While we’re on the subject, know that remote work options remain a strong draw for candidates and a solid retention tool for your staff. If you’ve become one of the growing number of business owners who are sold on this way of operating, make sure staffers know that – they might not be sure, otherwise.
Managing Remote Employees Tip #3: Hard numbers
Remote employees dividing their time between more than one state can complicate unemployment and taxes.
Unemployment is the simpler of the two: Your company pays state unemployment tax to only one state, and that’s where the employee will collect the benefits. Generally, determining which state to pay includes assessing whether the work is done all in one state, where the base of operations is, and the location where your worker gets supervision. If none of those apply, the unemployment state is the residence state of the employee.
The state income tax situation for employees is much more complicated right now.
A recent survey showed that three out of four states believe that just a few employees working in a state is enough to justify hitting them with income tax. Especially thorny are the states with “convenience of employer” rules. Right now, that’s Arkansas, Delaware, Nebraska, New York, and Pennsylvania. Connecticut, Massachusetts, and New Jersey have similar rules. We definitely don’t know what’s convenient about it for employees or employers. The rule basically means employees living in a state different from you (the employer) may have to pay income taxes in both states. A lot of companies are shying away from hiring in those states.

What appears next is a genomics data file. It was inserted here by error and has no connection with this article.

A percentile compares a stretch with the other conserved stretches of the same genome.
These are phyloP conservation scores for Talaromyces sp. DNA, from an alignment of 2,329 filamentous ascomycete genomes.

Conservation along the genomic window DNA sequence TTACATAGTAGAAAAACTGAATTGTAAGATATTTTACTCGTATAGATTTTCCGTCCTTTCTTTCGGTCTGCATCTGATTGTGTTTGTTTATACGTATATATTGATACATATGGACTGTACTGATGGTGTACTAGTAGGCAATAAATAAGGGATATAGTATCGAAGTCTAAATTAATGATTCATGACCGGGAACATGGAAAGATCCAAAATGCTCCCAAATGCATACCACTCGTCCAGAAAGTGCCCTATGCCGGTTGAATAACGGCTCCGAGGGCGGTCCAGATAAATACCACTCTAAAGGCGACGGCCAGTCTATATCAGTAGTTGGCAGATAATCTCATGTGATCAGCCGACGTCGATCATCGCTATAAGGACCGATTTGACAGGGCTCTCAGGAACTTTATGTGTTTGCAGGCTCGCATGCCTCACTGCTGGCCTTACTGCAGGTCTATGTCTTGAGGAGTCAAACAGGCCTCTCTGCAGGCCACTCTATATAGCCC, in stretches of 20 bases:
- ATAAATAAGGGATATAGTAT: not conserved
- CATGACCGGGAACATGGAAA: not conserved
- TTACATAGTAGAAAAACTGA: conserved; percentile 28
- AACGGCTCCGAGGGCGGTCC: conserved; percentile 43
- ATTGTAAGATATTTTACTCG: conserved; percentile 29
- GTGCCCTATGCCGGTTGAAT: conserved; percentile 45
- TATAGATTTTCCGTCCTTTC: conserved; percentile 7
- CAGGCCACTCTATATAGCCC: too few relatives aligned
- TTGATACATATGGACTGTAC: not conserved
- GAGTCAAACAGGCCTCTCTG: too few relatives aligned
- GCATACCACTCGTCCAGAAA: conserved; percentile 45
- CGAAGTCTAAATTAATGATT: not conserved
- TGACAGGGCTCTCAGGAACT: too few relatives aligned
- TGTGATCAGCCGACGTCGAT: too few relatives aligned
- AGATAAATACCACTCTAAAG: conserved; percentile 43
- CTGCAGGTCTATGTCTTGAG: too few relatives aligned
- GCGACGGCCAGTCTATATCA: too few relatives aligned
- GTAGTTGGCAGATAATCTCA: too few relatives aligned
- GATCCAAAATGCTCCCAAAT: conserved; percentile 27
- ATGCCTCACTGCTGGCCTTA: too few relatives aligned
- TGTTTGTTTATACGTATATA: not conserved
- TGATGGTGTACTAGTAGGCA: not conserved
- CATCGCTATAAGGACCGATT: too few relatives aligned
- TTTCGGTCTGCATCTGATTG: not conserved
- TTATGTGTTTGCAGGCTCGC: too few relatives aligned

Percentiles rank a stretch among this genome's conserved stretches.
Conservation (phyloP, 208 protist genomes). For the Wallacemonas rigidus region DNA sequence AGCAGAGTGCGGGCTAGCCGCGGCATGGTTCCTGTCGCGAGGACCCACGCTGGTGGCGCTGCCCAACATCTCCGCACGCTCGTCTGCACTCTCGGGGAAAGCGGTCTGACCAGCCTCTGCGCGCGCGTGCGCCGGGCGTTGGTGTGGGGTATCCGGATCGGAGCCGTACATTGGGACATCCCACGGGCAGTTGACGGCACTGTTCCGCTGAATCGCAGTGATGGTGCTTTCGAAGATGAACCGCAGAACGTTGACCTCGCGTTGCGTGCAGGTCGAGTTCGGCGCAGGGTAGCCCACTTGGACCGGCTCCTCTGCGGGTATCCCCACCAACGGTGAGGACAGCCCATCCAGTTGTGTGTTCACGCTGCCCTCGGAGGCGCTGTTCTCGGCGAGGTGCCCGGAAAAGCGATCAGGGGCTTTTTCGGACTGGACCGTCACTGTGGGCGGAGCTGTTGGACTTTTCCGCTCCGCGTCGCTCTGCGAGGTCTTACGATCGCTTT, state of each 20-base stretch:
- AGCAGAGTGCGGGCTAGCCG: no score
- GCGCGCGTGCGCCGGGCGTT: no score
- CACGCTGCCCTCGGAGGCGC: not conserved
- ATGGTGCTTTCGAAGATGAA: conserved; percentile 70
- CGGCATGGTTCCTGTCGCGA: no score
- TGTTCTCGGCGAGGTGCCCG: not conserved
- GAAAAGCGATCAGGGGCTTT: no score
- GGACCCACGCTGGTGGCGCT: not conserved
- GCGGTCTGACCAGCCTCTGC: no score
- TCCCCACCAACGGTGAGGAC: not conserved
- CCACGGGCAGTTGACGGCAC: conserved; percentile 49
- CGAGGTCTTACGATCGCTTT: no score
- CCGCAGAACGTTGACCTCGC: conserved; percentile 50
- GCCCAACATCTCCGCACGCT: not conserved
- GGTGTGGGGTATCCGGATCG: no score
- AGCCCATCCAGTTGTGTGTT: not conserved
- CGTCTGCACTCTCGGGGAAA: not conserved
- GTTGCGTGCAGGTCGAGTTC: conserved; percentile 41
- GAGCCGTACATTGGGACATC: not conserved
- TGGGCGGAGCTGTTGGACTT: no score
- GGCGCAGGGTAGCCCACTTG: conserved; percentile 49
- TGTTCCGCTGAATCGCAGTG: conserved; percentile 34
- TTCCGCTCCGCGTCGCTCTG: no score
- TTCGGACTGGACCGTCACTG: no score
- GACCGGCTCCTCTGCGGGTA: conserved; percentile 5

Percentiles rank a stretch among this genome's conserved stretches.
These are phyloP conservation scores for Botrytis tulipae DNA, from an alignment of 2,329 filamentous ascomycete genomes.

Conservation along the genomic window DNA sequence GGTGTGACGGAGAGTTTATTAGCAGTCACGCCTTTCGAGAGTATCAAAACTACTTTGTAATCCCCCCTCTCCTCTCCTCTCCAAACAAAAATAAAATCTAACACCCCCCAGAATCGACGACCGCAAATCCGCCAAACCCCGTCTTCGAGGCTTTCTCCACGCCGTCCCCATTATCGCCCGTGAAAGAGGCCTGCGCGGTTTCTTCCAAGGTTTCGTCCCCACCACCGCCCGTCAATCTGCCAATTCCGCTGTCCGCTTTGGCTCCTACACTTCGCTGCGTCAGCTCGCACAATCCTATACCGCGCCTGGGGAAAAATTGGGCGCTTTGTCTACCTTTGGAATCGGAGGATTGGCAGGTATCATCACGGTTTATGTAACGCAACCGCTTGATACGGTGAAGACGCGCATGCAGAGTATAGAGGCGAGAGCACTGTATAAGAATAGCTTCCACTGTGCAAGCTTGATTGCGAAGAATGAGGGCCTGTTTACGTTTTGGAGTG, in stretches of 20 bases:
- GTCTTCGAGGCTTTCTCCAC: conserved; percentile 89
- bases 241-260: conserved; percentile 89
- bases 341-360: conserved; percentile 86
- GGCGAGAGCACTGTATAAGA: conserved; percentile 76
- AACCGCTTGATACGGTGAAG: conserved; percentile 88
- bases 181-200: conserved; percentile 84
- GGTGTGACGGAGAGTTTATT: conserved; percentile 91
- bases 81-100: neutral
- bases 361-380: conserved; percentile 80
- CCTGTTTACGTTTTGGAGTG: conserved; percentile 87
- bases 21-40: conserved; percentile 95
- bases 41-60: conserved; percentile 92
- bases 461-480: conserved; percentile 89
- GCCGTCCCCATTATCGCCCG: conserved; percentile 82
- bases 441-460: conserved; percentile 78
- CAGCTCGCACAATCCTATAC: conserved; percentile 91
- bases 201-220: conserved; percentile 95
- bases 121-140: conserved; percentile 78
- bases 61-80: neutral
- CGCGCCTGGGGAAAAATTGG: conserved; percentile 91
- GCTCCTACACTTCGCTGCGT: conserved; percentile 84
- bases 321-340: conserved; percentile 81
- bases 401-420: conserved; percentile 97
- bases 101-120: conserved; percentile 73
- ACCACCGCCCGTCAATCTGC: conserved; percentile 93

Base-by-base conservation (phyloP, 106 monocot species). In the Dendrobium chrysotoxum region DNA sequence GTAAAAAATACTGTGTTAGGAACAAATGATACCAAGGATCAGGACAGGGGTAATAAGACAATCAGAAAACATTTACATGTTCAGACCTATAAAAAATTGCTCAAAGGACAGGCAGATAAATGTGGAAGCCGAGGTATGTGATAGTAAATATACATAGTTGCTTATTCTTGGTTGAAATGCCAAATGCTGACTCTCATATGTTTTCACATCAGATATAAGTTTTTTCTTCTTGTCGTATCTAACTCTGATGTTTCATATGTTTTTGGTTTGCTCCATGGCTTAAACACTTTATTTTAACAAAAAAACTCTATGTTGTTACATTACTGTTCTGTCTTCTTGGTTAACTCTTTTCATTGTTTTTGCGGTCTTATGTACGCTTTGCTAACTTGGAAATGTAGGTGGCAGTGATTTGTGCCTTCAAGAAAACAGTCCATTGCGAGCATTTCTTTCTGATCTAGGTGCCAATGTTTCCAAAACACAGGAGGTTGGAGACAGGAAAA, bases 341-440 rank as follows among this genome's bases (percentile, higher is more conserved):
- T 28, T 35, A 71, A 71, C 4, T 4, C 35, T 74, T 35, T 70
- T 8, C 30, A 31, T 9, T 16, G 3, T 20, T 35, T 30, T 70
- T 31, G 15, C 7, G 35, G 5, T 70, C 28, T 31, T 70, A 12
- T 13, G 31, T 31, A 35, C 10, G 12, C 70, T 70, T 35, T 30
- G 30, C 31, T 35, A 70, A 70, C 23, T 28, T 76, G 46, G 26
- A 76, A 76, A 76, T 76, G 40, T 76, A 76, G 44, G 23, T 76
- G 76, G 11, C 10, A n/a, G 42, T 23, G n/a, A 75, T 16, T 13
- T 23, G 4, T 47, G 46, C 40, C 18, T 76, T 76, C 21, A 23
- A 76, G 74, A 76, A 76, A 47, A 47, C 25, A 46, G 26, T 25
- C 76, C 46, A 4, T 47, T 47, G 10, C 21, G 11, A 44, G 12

Until this gets sorted out, a rule of thumb is that to be a resident of a state, you have to spend at least 183 days of the year there.
Don’t be discouraged, though. Remote workers can be a great asset to your company as long as you dot your i’s along the way.
Truly, even with all that is involved in taking on remote employees, making space for that in your San Francisco Bay Area company opens a lot of doors to gaining the right kind of workers on your team. A little (maybe more) effort now means great opportunity looking ahead.
And that’s something we at ONeill & Bergado are here for.
Helping your business move forward,
Patti ONeill and Gale Bergado
ONeill & Bergado